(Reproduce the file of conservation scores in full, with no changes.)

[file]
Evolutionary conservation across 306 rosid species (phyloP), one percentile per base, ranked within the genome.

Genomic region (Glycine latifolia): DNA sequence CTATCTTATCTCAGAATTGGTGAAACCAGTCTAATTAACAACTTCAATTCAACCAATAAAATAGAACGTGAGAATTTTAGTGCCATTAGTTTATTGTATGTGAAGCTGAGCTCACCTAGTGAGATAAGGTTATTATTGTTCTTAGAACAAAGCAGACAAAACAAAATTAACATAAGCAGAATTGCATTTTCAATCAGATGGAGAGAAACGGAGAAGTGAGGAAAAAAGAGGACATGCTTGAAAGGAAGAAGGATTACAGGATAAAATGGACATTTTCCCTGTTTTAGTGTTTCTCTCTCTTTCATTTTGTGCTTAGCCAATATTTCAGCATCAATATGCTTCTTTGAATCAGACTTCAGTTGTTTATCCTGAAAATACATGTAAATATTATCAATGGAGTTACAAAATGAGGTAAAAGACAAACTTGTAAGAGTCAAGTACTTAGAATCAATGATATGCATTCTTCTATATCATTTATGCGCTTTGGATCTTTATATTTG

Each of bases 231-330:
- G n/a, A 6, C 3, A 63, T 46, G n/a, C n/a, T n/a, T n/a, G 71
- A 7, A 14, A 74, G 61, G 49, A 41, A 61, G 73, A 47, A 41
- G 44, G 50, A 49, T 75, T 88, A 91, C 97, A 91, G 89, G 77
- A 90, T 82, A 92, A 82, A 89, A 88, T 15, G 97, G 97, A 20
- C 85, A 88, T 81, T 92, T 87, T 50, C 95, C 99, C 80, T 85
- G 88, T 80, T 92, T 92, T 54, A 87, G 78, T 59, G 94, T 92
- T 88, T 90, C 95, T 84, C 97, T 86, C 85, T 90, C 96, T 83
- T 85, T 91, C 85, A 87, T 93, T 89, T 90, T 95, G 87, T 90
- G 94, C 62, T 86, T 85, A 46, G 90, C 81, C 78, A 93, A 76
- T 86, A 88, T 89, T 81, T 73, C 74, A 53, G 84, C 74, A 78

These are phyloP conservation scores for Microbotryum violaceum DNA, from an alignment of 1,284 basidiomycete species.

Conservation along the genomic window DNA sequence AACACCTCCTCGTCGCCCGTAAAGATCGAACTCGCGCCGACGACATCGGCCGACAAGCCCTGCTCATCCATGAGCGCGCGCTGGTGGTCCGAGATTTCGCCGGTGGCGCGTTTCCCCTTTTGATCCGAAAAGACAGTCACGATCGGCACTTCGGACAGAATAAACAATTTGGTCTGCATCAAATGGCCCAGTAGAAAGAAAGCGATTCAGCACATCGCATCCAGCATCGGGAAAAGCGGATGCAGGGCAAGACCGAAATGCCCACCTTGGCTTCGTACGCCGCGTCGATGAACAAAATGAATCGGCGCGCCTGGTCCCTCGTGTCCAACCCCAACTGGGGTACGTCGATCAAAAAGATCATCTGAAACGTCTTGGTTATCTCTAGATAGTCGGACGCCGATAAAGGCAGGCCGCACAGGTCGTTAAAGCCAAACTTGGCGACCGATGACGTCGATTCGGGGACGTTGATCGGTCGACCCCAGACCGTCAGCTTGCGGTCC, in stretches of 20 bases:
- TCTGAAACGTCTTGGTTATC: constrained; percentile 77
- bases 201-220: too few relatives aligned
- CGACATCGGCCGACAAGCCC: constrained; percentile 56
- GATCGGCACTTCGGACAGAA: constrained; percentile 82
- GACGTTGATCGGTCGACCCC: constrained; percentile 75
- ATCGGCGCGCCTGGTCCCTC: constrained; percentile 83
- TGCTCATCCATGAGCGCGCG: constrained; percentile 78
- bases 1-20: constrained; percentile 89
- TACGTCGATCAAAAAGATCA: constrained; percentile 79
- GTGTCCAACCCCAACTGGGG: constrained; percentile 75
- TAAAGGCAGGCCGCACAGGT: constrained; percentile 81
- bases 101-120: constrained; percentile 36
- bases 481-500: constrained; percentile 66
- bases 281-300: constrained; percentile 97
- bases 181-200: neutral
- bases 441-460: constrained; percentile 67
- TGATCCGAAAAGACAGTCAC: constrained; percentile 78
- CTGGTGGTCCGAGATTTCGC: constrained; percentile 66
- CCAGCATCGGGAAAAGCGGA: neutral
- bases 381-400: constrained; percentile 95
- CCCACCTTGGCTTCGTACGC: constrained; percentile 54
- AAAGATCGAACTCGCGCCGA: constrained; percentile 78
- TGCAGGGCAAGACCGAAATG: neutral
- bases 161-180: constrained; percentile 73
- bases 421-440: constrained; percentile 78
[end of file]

Evolutionary conservation across 306 rosid species (phyloP), one percentile per base, ranked within the genome.

Genomic region (Glycine latifolia): DNA sequence CTATCTTATCTCAGAATTGGTGAAACCAGTCTAATTAACAACTTCAATTCAACCAATAAAATAGAACGTGAGAATTTTAGTGCCATTAGTTTATTGTATGTGAAGCTGAGCTCACCTAGTGAGATAAGGTTATTATTGTTCTTAGAACAAAGCAGACAAAACAAAATTAACATAAGCAGAATTGCATTTTCAATCAGATGGAGAGAAACGGAGAAGTGAGGAAAAAAGAGGACATGCTTGAAAGGAAGAAGGATTACAGGATAAAATGGACATTTTCCCTGTTTTAGTGTTTCTCTCTCTTTCATTTTGTGCTTAGCCAATATTTCAGCATCAATATGCTTCTTTGAATCAGACTTCAGTTGTTTATCCTGAAAATACATGTAAATATTATCAATGGAGTTACAAAATGAGGTAAAAGACAAACTTGTAAGAGTCAAGTACTTAGAATCAATGATATGCATTCTTCTATATCATTTATGCGCTTTGGATCTTTATATTTG

Each of bases 231-330:
- G n/a, A 6, C 3, A 63, T 46, G n/a, C n/a, T n/a, T n/a, G 71
- A 7, A 14, A 74, G 61, G 49, A 41, A 61, G 73, A 47, A 41
- G 44, G 50, A 49, T 75, T 88, A 91, C 97, A 91, G 89, G 77
- A 90, T 82, A 92, A 82, A 89, A 88, T 15, G 97, G 97, A 20
- C 85, A 88, T 81, T 92, T 87, T 50, C 95, C 99, C 80, T 85
- G 88, T 80, T 92, T 92, T 54, A 87, G 78, T 59, G 94, T 92
- T 88, T 90, C 95, T 84, C 97, T 86, C 85, T 90, C 96, T 83
- T 85, T 91, C 85, A 87, T 93, T 89, T 90, T 95, G 87, T 90
- G 94, C 62, T 86, T 85, A 46, G 90, C 81, C 78, A 93, A 76
- T 86, A 88, T 89, T 81, T 73, C 74, A 53, G 84, C 74, A 78

These are phyloP conservation scores for Microbotryum violaceum DNA, from an alignment of 1,284 basidiomycete species.

Conservation along the genomic window DNA sequence AACACCTCCTCGTCGCCCGTAAAGATCGAACTCGCGCCGACGACATCGGCCGACAAGCCCTGCTCATCCATGAGCGCGCGCTGGTGGTCCGAGATTTCGCCGGTGGCGCGTTTCCCCTTTTGATCCGAAAAGACAGTCACGATCGGCACTTCGGACAGAATAAACAATTTGGTCTGCATCAAATGGCCCAGTAGAAAGAAAGCGATTCAGCACATCGCATCCAGCATCGGGAAAAGCGGATGCAGGGCAAGACCGAAATGCCCACCTTGGCTTCGTACGCCGCGTCGATGAACAAAATGAATCGGCGCGCCTGGTCCCTCGTGTCCAACCCCAACTGGGGTACGTCGATCAAAAAGATCATCTGAAACGTCTTGGTTATCTCTAGATAGTCGGACGCCGATAAAGGCAGGCCGCACAGGTCGTTAAAGCCAAACTTGGCGACCGATGACGTCGATTCGGGGACGTTGATCGGTCGACCCCAGACCGTCAGCTTGCGGTCC, in stretches of 20 bases:
- TCTGAAACGTCTTGGTTATC: constrained; percentile 77
- bases 201-220: too few relatives aligned
- CGACATCGGCCGACAAGCCC: constrained; percentile 56
- GATCGGCACTTCGGACAGAA: constrained; percentile 82
- GACGTTGATCGGTCGACCCC: constrained; percentile 75
- ATCGGCGCGCCTGGTCCCTC: constrained; percentile 83
- TGCTCATCCATGAGCGCGCG: constrained; percentile 78
- bases 1-20: constrained; percentile 89
- TACGTCGATCAAAAAGATCA: constrained; percentile 79
- GTGTCCAACCCCAACTGGGG: constrained; percentile 75
- TAAAGGCAGGCCGCACAGGT: constrained; percentile 81
- bases 101-120: constrained; percentile 36
- bases 481-500: constrained; percentile 66
- bases 281-300: constrained; percentile 97
- bases 181-200: neutral
- bases 441-460: constrained; percentile 67
- TGATCCGAAAAGACAGTCAC: constrained; percentile 78
- CTGGTGGTCCGAGATTTCGC: constrained; percentile 66
- CCAGCATCGGGAAAAGCGGA: neutral
- bases 381-400: constrained; percentile 95
- CCCACCTTGGCTTCGTACGC: constrained; percentile 54
- AAAGATCGAACTCGCGCCGA: constrained; percentile 78
- TGCAGGGCAAGACCGAAATG: neutral
- bases 161-180: constrained; percentile 73
- bases 421-440: constrained; percentile 78